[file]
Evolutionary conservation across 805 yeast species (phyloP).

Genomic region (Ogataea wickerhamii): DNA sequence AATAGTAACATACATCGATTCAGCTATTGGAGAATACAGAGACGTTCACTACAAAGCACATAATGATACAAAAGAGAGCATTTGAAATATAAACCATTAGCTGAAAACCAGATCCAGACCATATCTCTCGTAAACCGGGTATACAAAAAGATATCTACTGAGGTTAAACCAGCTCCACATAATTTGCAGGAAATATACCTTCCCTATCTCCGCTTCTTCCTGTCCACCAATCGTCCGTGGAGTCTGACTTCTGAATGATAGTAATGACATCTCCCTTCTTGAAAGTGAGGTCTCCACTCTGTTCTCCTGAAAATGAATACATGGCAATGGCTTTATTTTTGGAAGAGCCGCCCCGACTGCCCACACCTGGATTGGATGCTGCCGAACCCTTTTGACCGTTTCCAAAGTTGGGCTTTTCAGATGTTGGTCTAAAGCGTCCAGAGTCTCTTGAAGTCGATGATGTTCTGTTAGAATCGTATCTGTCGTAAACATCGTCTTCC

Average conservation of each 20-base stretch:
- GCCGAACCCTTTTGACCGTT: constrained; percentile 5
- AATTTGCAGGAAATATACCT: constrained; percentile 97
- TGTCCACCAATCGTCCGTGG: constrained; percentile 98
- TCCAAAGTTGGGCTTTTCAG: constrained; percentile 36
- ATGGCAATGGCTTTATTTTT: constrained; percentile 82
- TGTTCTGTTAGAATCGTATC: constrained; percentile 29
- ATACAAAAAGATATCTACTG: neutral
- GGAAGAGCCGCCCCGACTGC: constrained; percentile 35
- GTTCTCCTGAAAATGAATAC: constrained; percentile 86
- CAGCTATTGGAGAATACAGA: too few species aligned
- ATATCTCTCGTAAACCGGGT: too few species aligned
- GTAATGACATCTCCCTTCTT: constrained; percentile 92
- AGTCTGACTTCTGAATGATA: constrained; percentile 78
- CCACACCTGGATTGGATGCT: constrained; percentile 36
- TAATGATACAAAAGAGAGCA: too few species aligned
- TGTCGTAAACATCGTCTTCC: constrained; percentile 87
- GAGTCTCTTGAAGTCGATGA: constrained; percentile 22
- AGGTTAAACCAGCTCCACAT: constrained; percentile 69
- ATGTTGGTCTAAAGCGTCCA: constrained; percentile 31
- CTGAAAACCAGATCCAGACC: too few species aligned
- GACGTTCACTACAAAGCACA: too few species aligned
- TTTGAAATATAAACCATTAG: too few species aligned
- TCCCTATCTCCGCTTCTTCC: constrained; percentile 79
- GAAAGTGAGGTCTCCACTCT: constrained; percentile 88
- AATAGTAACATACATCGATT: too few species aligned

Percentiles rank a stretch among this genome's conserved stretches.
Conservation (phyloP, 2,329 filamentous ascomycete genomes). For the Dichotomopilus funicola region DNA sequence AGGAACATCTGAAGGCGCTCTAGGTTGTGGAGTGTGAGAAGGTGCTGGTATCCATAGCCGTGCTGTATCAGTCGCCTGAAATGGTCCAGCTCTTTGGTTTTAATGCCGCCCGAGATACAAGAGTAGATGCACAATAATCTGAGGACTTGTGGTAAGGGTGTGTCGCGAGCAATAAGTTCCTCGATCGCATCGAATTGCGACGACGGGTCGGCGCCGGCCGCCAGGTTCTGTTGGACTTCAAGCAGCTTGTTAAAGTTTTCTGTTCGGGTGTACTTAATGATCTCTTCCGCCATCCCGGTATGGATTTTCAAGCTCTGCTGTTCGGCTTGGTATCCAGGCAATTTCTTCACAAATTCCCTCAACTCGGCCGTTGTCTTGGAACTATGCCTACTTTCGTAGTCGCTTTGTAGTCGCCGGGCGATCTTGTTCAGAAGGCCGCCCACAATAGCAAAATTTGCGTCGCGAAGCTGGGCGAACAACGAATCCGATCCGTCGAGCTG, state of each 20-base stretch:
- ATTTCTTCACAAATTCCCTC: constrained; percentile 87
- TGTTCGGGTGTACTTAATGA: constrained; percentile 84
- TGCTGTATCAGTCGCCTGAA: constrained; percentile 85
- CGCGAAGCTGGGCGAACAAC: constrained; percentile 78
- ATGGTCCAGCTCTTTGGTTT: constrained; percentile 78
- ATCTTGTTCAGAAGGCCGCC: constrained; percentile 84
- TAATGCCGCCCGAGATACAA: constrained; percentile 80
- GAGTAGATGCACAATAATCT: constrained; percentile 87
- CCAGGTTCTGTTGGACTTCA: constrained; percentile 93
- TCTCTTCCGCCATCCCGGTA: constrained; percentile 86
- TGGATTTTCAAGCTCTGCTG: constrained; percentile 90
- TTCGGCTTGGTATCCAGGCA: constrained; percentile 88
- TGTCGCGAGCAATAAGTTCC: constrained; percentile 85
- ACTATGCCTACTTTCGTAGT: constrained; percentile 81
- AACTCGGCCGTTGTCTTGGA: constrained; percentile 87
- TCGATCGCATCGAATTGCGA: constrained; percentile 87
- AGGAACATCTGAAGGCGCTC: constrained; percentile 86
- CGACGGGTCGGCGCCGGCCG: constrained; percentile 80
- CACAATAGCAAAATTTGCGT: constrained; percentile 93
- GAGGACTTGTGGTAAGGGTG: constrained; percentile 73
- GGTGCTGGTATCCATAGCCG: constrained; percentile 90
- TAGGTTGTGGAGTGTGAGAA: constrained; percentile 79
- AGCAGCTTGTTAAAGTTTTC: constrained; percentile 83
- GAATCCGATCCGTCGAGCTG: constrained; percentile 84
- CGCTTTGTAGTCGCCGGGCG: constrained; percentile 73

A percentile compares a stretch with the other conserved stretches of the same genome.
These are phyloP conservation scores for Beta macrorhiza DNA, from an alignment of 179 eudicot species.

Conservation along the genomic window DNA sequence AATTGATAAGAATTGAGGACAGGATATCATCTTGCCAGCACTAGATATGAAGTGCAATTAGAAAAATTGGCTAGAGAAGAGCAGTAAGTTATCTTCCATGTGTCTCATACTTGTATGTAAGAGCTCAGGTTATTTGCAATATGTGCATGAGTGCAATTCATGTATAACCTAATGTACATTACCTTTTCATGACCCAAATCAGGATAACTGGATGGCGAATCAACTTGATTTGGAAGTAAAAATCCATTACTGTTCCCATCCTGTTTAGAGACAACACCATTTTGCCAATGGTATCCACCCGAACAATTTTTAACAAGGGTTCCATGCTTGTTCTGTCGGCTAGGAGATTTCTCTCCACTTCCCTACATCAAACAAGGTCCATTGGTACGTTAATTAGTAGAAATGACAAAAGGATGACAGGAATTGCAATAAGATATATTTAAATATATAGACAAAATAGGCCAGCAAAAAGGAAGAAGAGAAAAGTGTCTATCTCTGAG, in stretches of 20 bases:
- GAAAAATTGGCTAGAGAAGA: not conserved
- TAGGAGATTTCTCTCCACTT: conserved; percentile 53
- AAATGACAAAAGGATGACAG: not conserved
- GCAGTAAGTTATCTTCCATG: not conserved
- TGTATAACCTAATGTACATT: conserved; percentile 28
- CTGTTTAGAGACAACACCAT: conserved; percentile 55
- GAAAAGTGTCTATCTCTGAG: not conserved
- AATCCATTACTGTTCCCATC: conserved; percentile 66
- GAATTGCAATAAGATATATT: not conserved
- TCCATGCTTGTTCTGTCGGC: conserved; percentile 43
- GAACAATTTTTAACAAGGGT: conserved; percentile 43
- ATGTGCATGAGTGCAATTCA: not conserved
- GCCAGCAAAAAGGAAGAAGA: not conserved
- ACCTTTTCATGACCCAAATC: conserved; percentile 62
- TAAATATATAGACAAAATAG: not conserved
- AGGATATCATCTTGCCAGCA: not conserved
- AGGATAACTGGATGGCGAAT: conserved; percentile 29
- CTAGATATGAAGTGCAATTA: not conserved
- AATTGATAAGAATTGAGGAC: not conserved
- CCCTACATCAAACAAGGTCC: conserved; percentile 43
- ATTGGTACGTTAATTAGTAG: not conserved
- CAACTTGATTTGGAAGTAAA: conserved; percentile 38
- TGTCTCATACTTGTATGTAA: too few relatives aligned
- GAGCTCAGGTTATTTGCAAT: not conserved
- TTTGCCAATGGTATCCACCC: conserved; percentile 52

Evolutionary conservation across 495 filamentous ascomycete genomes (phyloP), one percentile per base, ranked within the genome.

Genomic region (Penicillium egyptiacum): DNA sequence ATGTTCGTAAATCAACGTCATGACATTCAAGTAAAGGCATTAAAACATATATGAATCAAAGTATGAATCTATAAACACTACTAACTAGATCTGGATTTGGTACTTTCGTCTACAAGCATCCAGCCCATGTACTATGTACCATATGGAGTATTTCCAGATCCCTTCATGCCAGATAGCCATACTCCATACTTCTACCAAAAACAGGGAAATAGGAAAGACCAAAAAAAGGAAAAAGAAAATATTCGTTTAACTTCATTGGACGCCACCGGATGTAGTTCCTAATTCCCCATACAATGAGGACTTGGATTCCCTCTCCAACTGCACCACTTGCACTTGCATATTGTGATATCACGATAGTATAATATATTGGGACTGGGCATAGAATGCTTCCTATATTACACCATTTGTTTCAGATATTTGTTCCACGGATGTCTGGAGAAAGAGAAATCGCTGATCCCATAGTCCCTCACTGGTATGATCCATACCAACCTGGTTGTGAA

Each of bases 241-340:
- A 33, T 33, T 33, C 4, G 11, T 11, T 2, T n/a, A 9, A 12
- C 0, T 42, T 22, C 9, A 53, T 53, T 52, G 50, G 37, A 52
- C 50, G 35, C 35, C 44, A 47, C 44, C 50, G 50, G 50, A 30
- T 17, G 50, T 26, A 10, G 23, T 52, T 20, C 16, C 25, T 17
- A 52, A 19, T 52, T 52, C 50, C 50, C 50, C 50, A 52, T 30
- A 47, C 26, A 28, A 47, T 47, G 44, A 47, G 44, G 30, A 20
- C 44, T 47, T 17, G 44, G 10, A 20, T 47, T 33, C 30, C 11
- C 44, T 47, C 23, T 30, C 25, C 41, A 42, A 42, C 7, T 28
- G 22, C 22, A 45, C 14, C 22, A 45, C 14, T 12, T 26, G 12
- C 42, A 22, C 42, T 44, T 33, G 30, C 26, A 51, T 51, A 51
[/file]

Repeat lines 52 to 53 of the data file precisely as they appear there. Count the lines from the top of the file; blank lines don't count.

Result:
- TAGGTTGTGGAGTGTGAGAA: constrained; percentile 79
- AGCAGCTTGTTAAAGTTTTC: constrained; percentile 83